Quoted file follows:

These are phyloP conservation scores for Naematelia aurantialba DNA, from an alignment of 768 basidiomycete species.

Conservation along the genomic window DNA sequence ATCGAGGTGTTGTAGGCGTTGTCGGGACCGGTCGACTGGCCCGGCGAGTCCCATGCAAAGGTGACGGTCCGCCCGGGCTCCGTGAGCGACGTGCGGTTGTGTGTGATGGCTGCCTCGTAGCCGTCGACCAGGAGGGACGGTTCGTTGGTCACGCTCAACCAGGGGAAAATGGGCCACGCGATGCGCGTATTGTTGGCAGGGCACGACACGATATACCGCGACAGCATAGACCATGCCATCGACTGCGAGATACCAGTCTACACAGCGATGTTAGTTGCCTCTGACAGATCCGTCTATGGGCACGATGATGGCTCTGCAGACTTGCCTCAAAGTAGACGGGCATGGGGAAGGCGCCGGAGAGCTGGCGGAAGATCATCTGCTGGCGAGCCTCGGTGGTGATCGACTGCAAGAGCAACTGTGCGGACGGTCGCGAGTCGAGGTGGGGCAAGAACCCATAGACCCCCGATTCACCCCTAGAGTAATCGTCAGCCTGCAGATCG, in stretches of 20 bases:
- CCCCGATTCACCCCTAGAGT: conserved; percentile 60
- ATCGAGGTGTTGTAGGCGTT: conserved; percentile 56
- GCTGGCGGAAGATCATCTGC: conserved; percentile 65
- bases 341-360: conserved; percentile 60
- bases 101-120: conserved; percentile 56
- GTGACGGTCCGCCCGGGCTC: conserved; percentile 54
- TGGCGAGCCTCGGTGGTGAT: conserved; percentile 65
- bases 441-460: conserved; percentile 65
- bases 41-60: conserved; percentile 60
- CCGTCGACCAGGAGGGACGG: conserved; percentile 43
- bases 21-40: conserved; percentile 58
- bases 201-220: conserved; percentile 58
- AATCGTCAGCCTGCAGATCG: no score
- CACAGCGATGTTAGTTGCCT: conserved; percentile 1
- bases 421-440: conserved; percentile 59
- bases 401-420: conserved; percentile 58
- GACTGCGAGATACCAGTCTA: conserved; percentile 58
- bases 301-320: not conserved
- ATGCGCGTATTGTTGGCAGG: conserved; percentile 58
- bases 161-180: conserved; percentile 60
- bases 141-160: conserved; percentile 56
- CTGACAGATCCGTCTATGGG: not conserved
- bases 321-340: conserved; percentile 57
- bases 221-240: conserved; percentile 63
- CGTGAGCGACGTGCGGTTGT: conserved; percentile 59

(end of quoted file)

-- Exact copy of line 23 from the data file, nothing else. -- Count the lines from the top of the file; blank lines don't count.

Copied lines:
- bases 141-160: conserved; percentile 56